Clinton Raises $18M in Three days 08/25 06:38
Hillary Clinton mingled with Hall of Fame basketball player Magic Johnson
and Apple CEO Tim Cook, vamped in a photo booth with actor Justin Timberlake
and dined with some of California's richest families on what was likely the
most lucrative fundraising swing of her presidential campaign.
REDWOOD CITY, Calif. (AP) -- Hillary Clinton mingled with Hall of Fame
basketball player Magic Johnson and Apple CEO Tim Cook, vamped in a photo booth
with actor Justin Timberlake and dined with some of California's richest
families on what was likely the most lucrative fundraising swing of her
The Democratic presidential candidate raised $18 million on a three-day trip
through California, or roughly $270,000 an hour.
The visit to the West Coast comes amid a prosperous August for Clinton's
campaign, with the candidate and her surrogates hosting at least 54 events over
the final two weeks of the month, according to a fundraising schedule obtained
by The Associated Press. A weekend trip to Cape Cod featured stops at seaside
estates and a Sunday "summer celebration" with the pop star Cher.
Clinton is trying to use the relatively quiet month of August, when voters
are more focused on vacation than politics, to fill her campaign war chest.
In the Golden State, many of her events were at well-worn stops on the
Democratic money trail. In Los Angeles, she stopped by Johnson's Beverly Hills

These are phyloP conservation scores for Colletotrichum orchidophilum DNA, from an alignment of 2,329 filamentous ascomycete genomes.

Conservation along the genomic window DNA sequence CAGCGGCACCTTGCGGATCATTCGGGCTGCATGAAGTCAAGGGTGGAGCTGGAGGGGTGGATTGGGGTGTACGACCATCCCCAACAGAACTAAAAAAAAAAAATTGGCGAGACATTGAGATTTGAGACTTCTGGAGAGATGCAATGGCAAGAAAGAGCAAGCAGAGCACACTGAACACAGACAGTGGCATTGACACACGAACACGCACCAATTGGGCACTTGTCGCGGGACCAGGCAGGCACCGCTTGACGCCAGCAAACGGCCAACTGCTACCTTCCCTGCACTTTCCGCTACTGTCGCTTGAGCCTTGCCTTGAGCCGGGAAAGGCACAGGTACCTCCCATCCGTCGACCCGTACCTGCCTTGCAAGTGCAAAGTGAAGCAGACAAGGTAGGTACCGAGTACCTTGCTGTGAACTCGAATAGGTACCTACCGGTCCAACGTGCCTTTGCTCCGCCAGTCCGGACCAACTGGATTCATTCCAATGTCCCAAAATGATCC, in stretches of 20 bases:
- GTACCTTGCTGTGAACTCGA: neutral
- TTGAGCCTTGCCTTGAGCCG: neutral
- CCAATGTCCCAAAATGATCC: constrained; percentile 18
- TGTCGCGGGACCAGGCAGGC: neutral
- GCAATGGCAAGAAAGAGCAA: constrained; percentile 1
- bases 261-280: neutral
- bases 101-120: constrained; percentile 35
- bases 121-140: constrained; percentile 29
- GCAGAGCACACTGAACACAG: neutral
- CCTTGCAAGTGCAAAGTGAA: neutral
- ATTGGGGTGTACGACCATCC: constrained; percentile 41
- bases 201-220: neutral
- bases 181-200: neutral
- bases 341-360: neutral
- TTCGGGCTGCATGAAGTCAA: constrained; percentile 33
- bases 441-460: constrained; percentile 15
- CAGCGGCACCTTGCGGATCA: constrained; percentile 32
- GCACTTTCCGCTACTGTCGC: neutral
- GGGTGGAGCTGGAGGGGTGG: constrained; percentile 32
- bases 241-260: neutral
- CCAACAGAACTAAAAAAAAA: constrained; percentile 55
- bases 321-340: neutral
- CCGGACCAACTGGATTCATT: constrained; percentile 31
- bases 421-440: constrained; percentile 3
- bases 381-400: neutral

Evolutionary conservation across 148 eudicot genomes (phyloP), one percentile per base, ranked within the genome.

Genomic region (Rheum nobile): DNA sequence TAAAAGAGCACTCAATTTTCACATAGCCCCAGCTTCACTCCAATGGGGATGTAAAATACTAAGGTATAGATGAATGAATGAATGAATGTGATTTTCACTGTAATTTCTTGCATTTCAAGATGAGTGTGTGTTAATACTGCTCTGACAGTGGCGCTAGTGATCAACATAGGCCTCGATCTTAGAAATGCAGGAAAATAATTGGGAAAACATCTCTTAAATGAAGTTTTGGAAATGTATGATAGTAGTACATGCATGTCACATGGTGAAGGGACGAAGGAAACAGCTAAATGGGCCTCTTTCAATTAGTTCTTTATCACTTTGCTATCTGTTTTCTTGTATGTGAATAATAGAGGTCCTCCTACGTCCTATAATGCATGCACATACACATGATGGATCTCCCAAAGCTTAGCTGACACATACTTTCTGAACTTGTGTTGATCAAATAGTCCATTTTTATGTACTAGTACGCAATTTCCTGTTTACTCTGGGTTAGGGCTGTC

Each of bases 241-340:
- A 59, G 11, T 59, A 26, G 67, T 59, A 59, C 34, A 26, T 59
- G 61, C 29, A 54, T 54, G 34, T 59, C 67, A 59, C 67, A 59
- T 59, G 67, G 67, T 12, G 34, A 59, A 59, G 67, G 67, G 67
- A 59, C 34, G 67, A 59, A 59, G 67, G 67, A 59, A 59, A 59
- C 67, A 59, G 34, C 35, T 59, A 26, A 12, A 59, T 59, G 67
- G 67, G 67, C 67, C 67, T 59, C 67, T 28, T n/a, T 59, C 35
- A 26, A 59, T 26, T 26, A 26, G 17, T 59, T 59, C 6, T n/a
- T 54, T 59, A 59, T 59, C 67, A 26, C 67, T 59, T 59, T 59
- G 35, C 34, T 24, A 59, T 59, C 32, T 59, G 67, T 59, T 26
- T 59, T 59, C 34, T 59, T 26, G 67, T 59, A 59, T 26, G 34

compound, where she spoke to the 500 supporters gathered outside.
Then she headed a few house down the street to entertainment executive Haim
Saban's sprawling property, where she was feted at a 100-person dinner on
grounds that included some of Saban's lighted animal-shaped topiary. The price
of admission: $50,000 a plate.
President Barack Obama had visited the same homes in 2013. But unlike Obama,
who allows reporters to observe some of his opening remarks to donors, Clinton
leaves the press waiting outside in vans and guesthouses, giving no hints at
what she might be telling some of the country's most powerful people.
Behind closed doors, Clinton soothed the worries and answered the questions
of some of her most ardent backers.
At an intimate Bay Area dinner for 30, one donor asked about "healthers,"
likening the unfounded rumors about Clinton's health to the so-called birthers
who questioned Obama's birthplace.
Outside the Piedmont mansion, a crowd of children and their parents waited
over two hours for Clinton, chanting her name in the chilly night air.
Clinton emerged from the home and, for about a few brief moments,
campaigned. She made her way down the hastily assembled police line, shaking
hands, snapping selfies and admiring the homemade signs.
Then it was back in the motorcade to prepare for another busy day raising